"What is at stake in this election ... is whether France can still be a free nation," Le Pen said. "The divide is not between the left and right anymore but between patriots and globalists!"
Le Pen promised to protect French traditions and national character, which she said are under siege from immigrants who have flooded the nation.
"Those who came to France came to find France, not to turn it into their country of origin," she said. "If that's what they wanted they should've stayed in their country."
She said immigrants want to alter the secular nature of French society and instill their own traditions, especially by insisting on religious practices in the workplace.
"There is not and there will not be any other laws and values in France other than French laws," she said. "We will not be going back, no withdrawing. No compromises!"
Parallels to Trump
The first round of the election will be held April 23, with a runoff May 7 if no candidate gets more than 50% of the vote.
Le Pen is one of the front-runners and her chances of winning are aided by a scandal that has ensnared a top opponent, Republican Party candidate Francois Fillon
. Magazines in France reported that his wife and two of his adult children were given no-show jobs that earned them nearly €1 million ($1.08 million).
An independent centrist candidate, Emmanuel Macron, also is in the running.
On some issues Le Pen parallels US President Donald Trump, another anti-globalist, especially in his stance on limiting immigration and fighting "radical Islam." She has praised
Trump's action on immigration and said his election "shows that people are taking their future back."
The immigration issue is sensitive in France, which is home to a large number of immigrants from the Mideast and has suffered several deadly terrorist attacks.
In an interview with CNN, she said France is "being attacked by radical Islam."
"Clearly French values are being attacked as are the values of other countries and I worry other countries will be affected in the future," she said
Le Pen doesn't want to build a wall along French borders but said she wants to slash legal immigration from 200,000 to 10,000 "entries" per year in France. She also wants to see immigrants' access to public services limited.
Le Pen said the EU referendum would be called within six months of her election.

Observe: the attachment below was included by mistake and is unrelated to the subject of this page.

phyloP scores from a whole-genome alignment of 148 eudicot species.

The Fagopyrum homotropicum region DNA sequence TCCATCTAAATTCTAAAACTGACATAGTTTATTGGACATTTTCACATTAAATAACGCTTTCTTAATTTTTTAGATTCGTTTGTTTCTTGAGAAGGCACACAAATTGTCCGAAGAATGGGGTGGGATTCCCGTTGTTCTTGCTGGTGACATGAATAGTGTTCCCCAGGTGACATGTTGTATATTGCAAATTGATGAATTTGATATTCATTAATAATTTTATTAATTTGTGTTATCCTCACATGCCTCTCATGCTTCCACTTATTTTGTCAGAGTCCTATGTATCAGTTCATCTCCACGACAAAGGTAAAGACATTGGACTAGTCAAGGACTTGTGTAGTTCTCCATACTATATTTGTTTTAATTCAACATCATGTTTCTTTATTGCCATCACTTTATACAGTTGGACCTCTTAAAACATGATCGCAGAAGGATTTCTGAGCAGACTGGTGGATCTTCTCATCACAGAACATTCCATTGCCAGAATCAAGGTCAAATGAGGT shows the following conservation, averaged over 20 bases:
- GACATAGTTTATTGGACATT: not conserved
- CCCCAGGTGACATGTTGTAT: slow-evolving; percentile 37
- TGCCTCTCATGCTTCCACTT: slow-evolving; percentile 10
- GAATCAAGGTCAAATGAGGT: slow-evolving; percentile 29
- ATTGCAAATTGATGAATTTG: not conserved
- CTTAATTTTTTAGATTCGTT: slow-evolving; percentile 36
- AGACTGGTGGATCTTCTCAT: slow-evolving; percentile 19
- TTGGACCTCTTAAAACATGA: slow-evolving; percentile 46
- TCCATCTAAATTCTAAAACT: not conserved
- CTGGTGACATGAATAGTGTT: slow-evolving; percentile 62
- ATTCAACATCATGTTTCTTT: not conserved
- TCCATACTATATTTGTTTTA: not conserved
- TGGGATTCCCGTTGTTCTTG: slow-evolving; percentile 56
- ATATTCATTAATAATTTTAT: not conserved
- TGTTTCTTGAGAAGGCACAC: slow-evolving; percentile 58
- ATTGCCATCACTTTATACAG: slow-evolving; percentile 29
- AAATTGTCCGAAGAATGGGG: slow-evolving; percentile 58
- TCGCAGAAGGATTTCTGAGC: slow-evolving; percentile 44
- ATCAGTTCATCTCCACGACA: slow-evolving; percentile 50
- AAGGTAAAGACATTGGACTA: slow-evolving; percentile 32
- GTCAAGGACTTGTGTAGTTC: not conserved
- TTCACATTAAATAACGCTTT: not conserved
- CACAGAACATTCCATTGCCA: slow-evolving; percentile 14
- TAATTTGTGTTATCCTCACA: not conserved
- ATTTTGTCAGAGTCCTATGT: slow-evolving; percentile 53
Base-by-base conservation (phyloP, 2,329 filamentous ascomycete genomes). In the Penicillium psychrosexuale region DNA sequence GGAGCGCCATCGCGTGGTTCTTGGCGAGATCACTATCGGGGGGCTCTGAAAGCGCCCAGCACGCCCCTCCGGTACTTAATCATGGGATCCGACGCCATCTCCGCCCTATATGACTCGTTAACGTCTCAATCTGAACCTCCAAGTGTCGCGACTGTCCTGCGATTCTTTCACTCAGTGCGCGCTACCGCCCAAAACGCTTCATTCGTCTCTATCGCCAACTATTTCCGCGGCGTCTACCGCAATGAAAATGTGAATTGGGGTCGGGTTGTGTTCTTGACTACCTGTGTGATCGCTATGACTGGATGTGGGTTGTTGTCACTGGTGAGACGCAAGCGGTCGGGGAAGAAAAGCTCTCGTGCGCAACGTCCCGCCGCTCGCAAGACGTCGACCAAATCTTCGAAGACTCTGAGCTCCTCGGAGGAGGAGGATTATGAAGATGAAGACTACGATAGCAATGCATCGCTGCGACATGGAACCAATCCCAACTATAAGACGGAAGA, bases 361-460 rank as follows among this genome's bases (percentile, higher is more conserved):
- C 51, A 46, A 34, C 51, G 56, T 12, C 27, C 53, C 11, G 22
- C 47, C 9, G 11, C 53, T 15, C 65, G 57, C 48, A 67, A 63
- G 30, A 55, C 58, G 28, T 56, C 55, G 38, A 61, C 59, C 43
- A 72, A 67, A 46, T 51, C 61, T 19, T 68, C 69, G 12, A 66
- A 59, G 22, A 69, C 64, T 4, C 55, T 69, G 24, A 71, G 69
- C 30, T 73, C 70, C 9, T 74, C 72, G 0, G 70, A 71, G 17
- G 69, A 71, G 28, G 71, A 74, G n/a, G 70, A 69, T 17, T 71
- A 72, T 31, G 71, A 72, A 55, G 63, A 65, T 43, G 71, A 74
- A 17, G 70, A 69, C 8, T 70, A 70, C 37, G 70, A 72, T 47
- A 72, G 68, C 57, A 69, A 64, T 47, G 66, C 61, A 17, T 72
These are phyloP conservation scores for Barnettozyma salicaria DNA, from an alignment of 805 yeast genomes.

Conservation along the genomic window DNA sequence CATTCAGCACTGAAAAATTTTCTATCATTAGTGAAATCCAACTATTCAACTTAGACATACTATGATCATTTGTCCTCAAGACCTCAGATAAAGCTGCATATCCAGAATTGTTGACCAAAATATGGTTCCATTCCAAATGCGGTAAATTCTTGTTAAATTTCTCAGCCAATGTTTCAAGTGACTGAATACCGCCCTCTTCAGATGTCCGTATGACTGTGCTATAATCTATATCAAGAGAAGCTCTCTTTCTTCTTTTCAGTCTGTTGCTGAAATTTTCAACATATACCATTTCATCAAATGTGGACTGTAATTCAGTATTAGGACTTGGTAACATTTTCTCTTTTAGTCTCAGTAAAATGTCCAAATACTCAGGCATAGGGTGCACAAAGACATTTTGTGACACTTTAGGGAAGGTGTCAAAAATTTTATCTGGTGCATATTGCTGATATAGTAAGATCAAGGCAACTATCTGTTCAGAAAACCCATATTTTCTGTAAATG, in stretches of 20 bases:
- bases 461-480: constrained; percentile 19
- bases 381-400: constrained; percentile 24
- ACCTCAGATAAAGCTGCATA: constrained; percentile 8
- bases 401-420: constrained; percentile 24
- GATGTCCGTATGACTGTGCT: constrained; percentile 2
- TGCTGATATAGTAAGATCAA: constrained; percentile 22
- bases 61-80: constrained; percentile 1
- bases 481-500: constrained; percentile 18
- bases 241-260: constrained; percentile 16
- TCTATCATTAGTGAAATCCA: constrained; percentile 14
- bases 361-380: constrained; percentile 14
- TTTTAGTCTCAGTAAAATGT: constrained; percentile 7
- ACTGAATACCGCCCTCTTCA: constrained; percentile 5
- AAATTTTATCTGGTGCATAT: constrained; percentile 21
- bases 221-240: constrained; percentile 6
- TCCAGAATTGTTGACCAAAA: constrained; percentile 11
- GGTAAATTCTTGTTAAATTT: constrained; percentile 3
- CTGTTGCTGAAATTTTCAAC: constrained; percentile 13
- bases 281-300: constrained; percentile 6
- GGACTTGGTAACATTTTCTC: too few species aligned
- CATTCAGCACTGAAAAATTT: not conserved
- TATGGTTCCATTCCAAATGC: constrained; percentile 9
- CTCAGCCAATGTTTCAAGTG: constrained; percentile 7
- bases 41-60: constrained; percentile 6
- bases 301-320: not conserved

"Everyone understands the European Union is a failure," she said in her Sunday speech. "It has not kept any of its promises, in particular about prosperity, security and worst of all has put us under a guardianship."
At a meeting of Europe's nationalist parties last month
, she described the EU as a monstrous "chimera" and an "anti-democratic oligarchy" that France needed to leave.
Internationally, Le Pen, 48, wants closer ties with Russia and she has been criticized for taking a loan from a Russian bank. In an interview with CNN last year
, Le Pen said she was left with no choice after being turned down by French banks.
Father founded party
Her father, Jean-Marie Le Pen, founded the National Front in 1972. Over the years she has risen in power and changed the party's racist and anti-Semitic image.
As she rose through the ranks -- becoming vice president, a member of the European Parliament and then a member of Parliament in France -- she tried to soften the National Front's image. She took over as president in 2011 and in 2013 her father was expelled from the National Front after repeating a claim that the Nazi gas chambers had been but a detail of history
Marine Le Pen ran for president in 2012 but lost.
In her Sunday speech, she said France will follow the anti-globalization trend evidenced by the Brexit vote and Trump's election.
"The nations have shown us the waking up of a people," she said. "The waking up of a people is historic. It shows the end of a cycle. History has turned."